Cat Bed – All About Cat Beds

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  • Cat beds come in a vast array of colours, shapes, sizes and styles. You are only limited by budget and taste. Cats spend around 15 hours a day sleeping, so a cat bed is going to be a well-used purchase.

    Types of cat beds

    • Wicker baskets. These traditional style baskets are cheap, but can be difficult to wash and can be easily chewed by your cat.
    • Plastic baskets. Similar in shape to the wicker baskets and should be lined with soft blankets or cushions. Advantages of plastic beds are that they can be disinfected in the event of a disease/parasite outbreak (such as ringworm).
    • Doughnut cat beds (see below): Made of soft material and stuffed with a soft lining these beds have slightly higher sides.
    • Cat hammocks/radiator beds. These beds are usually made of wool and hung over radiators. Advantages are that they also provide a perch for your cat to watch the world go by, disadvantages are that kittens or older cats may find it difficult to jump up to.
    • Enclosed/cat igloo beds. Usually made from fabric, with a stuffed lining these beds offer security, warmth and privacy to your cat.

    What to look for in a cat bed

    There are many factors you should look at when buying a cat bed. These include:

    • Size. It should be large enough for your cat to stand and turn around in but should be snug enough to make your cat feel secure.
    • Warmth. It should have high enough sides to keep your cat warm. Enclosed beds hold the heat in better, if it is an open bed, it can be placed close to a heater, but not close enough to be a fire hazard or burn your cat.
    • Ability to wash/clean. If you decide on a fabric cat bed, look for one that is machine washable. This is important as your cat bed will need to be cleaned frequently to remove dirt, fur and in the event of a disease/parasite outbreak.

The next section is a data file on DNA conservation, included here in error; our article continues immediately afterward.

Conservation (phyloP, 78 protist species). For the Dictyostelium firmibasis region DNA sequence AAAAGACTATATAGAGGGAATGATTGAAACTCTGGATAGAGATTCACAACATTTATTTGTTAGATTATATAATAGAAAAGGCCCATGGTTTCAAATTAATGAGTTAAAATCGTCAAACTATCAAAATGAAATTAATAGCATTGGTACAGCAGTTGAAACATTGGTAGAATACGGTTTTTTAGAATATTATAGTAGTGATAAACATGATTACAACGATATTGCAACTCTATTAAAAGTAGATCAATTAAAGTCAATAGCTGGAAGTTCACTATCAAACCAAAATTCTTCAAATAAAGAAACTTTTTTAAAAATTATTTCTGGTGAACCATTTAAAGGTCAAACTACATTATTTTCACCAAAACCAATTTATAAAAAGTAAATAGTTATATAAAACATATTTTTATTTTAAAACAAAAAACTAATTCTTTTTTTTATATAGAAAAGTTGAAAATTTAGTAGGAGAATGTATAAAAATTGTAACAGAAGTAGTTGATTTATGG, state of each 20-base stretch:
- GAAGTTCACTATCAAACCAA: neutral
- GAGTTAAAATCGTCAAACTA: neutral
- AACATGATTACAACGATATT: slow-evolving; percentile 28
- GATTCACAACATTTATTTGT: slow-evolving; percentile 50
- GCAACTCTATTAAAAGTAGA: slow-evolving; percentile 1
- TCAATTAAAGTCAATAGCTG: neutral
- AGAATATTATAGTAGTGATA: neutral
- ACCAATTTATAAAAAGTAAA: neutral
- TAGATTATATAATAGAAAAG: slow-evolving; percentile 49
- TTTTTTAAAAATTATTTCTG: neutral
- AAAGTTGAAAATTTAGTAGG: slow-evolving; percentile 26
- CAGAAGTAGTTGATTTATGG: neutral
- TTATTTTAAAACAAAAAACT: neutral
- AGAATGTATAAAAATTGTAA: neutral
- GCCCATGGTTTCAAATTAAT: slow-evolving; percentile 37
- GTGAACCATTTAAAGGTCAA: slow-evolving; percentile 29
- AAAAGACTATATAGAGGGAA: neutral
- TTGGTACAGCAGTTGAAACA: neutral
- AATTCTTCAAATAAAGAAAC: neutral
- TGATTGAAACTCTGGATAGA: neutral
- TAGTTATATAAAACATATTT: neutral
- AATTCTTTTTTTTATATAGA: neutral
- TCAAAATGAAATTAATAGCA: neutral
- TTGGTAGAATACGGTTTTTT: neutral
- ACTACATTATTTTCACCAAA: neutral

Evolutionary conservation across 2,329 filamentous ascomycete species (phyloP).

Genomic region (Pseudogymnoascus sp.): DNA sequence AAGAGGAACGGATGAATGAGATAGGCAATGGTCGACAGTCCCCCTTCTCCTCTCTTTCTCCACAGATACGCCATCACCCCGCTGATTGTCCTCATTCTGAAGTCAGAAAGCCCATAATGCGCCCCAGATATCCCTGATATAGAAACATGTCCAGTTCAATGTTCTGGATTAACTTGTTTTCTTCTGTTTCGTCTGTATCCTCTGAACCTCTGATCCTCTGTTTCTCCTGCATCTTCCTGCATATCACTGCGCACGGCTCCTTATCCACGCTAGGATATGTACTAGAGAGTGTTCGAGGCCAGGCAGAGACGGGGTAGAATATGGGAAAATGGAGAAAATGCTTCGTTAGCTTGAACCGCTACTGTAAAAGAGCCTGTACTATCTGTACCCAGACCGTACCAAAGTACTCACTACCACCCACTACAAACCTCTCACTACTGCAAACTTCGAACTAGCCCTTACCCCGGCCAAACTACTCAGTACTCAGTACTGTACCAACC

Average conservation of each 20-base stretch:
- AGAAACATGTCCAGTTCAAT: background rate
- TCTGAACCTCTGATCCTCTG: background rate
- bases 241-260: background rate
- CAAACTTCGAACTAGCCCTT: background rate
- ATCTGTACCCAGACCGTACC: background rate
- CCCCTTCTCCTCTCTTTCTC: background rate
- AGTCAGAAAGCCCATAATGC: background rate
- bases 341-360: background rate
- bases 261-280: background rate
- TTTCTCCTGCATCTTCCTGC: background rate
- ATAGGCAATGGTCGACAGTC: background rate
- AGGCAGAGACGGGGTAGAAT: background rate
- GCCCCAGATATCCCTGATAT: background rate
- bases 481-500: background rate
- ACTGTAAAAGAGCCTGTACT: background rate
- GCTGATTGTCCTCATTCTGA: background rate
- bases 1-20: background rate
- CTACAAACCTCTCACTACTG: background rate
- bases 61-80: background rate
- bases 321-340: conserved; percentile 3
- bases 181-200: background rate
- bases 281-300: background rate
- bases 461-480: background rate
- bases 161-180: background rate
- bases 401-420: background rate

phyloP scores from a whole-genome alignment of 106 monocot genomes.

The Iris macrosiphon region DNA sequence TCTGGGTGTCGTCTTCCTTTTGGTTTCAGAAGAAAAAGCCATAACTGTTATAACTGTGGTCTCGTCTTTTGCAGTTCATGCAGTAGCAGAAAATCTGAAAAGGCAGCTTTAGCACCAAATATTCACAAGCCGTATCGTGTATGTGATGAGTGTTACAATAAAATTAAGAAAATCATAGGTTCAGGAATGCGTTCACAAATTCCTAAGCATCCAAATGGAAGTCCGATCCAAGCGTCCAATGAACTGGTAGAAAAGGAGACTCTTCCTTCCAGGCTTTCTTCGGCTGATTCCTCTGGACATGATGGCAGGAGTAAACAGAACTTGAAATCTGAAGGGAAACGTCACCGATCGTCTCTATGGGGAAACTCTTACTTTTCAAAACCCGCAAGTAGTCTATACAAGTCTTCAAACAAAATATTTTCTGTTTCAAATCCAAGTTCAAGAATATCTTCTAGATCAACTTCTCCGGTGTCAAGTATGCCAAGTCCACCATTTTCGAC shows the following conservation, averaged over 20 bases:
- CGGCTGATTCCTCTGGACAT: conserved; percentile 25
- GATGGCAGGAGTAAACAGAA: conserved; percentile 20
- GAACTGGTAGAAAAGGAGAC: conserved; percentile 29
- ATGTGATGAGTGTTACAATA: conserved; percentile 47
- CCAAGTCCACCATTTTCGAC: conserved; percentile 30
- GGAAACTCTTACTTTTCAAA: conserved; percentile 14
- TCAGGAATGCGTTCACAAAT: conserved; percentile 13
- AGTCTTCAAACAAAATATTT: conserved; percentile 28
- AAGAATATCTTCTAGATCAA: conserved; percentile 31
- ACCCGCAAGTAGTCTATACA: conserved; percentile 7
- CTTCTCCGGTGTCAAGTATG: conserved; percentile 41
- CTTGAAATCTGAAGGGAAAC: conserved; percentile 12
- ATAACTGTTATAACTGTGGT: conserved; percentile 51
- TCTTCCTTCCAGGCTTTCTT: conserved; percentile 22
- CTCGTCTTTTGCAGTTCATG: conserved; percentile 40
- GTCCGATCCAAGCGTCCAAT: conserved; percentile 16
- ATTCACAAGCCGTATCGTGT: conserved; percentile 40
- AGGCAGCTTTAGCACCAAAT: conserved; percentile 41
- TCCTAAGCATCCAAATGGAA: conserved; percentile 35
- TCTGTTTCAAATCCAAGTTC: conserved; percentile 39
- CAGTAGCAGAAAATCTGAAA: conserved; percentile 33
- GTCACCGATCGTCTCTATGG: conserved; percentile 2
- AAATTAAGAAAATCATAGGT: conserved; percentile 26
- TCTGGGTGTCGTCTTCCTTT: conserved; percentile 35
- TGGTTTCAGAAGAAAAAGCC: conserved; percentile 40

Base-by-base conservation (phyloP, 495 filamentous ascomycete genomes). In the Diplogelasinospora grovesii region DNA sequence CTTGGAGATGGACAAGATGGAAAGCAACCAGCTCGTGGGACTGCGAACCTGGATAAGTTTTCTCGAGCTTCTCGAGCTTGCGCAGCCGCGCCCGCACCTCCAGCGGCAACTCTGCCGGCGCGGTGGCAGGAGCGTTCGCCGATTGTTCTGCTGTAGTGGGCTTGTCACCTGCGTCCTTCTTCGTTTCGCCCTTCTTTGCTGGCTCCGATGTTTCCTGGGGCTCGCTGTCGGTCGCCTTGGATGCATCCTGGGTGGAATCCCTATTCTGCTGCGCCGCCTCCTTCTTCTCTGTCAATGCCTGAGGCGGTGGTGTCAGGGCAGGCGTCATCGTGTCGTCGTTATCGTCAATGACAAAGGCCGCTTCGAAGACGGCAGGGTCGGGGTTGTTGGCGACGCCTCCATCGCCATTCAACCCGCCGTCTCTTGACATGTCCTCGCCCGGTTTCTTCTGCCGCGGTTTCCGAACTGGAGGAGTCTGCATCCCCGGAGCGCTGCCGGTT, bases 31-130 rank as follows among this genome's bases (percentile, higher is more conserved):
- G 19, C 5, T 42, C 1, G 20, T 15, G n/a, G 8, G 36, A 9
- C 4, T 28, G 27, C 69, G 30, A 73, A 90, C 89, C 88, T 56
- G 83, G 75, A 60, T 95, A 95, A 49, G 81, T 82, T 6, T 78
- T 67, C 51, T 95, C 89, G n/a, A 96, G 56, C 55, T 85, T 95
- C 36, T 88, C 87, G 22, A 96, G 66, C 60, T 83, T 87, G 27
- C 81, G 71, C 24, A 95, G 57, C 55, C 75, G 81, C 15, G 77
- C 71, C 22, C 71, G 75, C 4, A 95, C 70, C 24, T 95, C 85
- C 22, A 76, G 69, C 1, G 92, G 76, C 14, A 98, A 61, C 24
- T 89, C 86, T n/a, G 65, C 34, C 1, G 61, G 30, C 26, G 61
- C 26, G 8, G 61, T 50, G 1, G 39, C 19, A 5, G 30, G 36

• Comfort. This goes without saying. Either opt for a bed that has an adequate filling or if choosing a plastic style bed, line it with soft blankets.
    • Look at where your cat sleeps now? Does he have a preference for open beds or does he seek out enclosed places? We have one cat who loves caves, so an enclosed bed is perfect for him.
    • Factor in the cat’s age and health status. An old arthritic cat or a young kitten will not be able to climb into a bed with high sides. A senior cat may also benefit from a bed that has a heating pad in the cooler months.

    Where to buy a cat bed

    Pet shops, eBay and online stores are the best places to buy a bed?

    Where should the cat bed be placed?

    Beds should be placed out of high traffic areas but still within view of family members. So in a quiet part of the lounge room, preferably by a window.

    I have more than one cat, how many cat beds should I buy?

    There should be one bed per cat, although especially close cats may prefer to sleep together.

    Encouraging your cat to use its bed

    It is always best to encourage cat bed use when the cat is still a kitten. Start by placing some treats, toys or catnip in the bed. If the cat goes in, heap praise on it.

    Cat beds for sick cats

    Sometimes your cat’s bed will have to double up as a hospital. Again, it is important to be able to clean the bed, especially if the cat is suffering from a contagious disease.

    Sick or elderly cats may also appreciate a heating pad if the bed cannot be placed close to a heater. The heating pad should be set to low, and there should be enough space for your cat to move off the pad if it becomes too hot. Electric heating pads should be avoided.


    • Julia Wilson, 'Cat World' Founder

      Julia Wilson is the founder of Cat-World, and has researched and written over 1,000 articles about cats. She is a cat expert with over 20 years of experience writing about a wide range of cat topics, with a special interest in cat health, welfare and preventative care. Julia lives in Sydney with her family, four cats and two dogs. Full author bio